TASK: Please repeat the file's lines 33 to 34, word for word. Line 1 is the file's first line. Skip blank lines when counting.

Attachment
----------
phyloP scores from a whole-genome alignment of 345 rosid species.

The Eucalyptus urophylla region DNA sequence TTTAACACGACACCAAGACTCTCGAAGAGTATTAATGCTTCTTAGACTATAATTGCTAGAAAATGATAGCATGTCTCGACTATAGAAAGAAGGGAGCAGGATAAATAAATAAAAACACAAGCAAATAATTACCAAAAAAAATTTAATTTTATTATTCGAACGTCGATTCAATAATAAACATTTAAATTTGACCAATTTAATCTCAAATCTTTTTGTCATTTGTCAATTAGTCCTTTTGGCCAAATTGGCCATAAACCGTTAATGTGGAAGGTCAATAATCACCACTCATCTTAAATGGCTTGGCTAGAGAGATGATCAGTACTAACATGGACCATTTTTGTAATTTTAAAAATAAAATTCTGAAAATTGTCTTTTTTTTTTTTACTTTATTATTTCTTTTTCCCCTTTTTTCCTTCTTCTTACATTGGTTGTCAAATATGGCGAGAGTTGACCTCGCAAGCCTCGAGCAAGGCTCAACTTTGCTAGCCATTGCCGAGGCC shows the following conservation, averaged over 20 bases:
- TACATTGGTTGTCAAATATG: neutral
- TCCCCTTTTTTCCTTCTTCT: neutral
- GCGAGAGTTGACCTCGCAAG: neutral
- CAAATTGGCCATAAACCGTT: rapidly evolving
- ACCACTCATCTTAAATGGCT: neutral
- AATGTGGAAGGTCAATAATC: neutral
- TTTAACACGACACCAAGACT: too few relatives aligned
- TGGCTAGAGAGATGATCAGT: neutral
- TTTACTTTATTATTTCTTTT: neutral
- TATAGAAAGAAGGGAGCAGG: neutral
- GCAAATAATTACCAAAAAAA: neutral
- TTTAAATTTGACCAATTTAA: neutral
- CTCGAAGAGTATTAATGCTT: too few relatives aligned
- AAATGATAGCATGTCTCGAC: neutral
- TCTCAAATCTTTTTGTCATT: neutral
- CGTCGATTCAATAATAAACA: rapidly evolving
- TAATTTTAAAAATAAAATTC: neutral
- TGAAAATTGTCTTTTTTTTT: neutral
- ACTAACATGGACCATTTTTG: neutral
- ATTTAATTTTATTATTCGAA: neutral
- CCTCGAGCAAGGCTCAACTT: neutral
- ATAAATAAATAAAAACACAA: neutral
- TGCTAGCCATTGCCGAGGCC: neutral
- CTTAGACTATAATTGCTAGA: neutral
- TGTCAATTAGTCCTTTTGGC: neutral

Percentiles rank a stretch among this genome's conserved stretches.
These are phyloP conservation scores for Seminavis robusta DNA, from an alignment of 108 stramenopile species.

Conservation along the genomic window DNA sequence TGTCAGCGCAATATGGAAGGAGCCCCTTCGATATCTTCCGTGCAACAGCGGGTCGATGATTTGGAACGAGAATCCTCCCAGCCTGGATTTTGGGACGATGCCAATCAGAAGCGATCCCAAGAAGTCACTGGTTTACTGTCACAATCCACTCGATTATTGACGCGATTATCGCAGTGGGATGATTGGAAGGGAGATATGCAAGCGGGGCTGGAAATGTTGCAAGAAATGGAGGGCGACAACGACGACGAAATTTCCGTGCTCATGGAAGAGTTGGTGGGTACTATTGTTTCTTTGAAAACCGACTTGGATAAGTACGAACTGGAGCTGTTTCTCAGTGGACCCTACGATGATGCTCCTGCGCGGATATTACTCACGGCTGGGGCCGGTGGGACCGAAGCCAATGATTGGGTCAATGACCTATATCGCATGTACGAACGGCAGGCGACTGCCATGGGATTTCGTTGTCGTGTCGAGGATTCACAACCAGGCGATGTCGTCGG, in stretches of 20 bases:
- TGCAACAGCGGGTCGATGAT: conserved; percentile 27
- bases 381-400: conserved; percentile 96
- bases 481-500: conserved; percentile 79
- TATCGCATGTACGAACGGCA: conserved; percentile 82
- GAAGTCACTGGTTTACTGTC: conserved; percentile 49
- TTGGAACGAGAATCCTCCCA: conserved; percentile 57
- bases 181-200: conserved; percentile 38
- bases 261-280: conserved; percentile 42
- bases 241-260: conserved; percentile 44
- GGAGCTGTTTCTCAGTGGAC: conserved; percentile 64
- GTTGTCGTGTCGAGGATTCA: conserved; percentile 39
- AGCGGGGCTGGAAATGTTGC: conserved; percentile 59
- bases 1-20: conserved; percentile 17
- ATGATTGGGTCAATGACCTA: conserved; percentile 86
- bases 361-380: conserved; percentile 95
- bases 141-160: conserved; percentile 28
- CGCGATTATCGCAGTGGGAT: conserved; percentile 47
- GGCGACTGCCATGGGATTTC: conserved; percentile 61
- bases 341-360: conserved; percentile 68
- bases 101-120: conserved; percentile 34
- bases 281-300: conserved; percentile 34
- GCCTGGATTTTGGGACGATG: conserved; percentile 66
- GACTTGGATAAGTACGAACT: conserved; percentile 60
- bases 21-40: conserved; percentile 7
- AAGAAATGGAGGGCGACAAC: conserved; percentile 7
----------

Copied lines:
- bases 481-500: conserved; percentile 79
- TATCGCATGTACGAACGGCA: conserved; percentile 82